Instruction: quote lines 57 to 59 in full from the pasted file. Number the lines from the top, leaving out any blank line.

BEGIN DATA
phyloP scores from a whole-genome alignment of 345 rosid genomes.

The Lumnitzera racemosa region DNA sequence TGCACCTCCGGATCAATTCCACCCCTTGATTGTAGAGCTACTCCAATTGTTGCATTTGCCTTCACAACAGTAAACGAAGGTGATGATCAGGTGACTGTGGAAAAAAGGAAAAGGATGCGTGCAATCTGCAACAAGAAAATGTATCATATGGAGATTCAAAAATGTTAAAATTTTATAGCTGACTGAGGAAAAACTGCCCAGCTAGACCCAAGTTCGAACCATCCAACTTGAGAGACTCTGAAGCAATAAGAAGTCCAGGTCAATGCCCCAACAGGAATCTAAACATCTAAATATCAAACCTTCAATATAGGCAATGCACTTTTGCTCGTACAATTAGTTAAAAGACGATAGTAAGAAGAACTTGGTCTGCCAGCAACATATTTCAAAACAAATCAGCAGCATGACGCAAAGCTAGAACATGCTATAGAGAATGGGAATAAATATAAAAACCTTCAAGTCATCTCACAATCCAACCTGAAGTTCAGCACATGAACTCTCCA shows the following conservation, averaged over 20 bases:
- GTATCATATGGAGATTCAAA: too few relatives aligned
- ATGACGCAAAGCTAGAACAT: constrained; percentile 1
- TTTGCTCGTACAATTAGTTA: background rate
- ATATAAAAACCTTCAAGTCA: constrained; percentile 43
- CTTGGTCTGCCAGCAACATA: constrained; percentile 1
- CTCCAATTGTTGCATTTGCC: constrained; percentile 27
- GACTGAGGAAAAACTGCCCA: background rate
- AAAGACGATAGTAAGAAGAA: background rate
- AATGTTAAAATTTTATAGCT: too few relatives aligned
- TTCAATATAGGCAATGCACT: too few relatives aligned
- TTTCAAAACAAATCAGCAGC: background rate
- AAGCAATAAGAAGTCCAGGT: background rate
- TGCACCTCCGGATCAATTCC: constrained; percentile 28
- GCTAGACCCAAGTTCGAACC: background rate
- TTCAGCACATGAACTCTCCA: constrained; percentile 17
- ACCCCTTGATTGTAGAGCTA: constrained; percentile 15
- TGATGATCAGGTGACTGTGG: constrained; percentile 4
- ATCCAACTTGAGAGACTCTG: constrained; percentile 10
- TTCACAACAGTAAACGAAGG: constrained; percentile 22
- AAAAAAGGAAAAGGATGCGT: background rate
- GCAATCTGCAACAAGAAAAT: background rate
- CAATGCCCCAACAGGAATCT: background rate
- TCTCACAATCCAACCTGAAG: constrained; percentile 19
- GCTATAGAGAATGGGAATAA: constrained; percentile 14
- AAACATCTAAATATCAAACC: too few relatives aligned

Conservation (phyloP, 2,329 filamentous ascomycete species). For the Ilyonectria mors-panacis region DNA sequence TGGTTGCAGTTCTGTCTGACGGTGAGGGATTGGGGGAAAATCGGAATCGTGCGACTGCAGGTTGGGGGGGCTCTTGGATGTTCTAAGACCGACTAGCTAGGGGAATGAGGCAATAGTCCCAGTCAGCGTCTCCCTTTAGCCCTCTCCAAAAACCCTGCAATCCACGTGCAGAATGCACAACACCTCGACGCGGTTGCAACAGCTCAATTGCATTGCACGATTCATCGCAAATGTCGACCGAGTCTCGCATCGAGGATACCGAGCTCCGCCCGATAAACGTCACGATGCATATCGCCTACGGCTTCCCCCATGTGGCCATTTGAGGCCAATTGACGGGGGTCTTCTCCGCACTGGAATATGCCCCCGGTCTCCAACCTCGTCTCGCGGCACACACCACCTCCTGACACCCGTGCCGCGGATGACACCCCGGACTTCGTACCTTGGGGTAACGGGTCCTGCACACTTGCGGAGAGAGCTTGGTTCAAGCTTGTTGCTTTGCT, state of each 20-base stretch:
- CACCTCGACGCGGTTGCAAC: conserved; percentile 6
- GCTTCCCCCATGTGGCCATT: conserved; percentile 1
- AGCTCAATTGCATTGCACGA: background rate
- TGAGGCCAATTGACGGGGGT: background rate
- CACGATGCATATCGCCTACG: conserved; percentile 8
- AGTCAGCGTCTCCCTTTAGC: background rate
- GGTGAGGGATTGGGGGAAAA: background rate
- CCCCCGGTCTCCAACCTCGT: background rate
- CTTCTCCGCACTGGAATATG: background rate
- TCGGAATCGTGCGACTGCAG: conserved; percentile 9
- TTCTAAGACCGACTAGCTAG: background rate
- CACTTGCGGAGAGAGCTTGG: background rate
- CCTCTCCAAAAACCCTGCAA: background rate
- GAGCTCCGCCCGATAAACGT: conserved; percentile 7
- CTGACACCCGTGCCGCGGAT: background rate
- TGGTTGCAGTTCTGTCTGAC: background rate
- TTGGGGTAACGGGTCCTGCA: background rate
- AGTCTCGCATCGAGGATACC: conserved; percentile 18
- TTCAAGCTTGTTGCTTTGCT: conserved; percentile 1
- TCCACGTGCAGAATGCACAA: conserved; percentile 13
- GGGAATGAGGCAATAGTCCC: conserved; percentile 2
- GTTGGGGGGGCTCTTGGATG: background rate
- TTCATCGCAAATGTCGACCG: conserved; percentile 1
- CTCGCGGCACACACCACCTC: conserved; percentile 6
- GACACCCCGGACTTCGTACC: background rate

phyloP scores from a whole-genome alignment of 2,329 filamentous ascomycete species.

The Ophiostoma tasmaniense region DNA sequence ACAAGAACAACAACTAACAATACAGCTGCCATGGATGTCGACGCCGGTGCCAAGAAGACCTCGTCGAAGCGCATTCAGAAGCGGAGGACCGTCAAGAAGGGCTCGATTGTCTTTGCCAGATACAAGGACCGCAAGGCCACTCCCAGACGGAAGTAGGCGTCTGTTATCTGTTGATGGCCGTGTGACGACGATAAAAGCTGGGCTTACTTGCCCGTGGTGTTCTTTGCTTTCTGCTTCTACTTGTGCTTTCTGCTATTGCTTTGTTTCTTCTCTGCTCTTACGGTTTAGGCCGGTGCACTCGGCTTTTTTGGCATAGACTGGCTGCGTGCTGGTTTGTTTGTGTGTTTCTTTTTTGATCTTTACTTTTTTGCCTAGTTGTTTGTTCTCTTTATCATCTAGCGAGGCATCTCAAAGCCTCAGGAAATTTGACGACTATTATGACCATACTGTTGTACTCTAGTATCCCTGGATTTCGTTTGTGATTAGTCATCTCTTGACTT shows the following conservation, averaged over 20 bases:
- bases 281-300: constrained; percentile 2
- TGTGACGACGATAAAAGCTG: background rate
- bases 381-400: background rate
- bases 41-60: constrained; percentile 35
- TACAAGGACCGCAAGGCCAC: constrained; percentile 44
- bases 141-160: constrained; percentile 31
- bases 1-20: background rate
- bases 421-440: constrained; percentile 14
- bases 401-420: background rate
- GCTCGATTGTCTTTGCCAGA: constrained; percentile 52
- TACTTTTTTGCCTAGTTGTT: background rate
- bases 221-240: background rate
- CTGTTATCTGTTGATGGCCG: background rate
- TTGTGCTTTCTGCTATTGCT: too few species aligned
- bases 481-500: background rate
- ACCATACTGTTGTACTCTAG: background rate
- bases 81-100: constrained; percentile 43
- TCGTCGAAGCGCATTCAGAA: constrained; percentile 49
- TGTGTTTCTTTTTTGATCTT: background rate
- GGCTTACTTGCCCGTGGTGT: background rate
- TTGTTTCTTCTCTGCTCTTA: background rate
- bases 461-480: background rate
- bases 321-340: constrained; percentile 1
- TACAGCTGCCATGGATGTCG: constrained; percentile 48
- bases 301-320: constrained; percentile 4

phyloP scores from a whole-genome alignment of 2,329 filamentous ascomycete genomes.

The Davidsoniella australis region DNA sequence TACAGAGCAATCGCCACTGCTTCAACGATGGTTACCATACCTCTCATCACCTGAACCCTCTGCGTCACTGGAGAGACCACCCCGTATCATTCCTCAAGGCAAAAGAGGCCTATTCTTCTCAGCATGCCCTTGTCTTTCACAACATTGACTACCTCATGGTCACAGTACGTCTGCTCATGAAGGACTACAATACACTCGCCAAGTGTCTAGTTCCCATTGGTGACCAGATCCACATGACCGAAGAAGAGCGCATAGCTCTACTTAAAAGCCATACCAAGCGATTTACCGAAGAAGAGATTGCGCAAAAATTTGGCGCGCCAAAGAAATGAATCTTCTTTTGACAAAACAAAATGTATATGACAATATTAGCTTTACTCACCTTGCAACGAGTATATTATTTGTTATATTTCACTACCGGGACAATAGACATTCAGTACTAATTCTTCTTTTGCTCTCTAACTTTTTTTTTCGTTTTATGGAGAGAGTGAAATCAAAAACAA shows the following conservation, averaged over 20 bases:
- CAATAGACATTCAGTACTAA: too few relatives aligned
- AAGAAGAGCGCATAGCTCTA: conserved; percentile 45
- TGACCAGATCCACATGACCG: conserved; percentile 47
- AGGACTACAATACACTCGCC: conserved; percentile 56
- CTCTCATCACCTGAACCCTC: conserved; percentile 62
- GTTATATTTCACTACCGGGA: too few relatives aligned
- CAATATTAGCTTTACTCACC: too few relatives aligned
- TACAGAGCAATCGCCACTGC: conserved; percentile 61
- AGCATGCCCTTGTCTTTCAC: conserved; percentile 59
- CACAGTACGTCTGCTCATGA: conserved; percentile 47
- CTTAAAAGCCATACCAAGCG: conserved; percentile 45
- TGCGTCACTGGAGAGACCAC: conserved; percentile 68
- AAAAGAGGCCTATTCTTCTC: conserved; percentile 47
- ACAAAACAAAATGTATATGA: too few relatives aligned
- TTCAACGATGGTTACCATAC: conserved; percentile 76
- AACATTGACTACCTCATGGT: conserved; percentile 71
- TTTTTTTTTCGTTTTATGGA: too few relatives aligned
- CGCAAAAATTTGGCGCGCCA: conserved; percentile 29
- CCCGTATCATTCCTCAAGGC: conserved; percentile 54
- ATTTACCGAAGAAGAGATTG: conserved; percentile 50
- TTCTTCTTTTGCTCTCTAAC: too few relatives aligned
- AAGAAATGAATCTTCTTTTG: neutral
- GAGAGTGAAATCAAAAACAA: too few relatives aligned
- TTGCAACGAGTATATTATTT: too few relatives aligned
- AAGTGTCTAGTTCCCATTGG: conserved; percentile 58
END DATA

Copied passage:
- TGTGACGACGATAAAAGCTG: background rate
- bases 381-400: background rate
- bases 41-60: constrained; percentile 35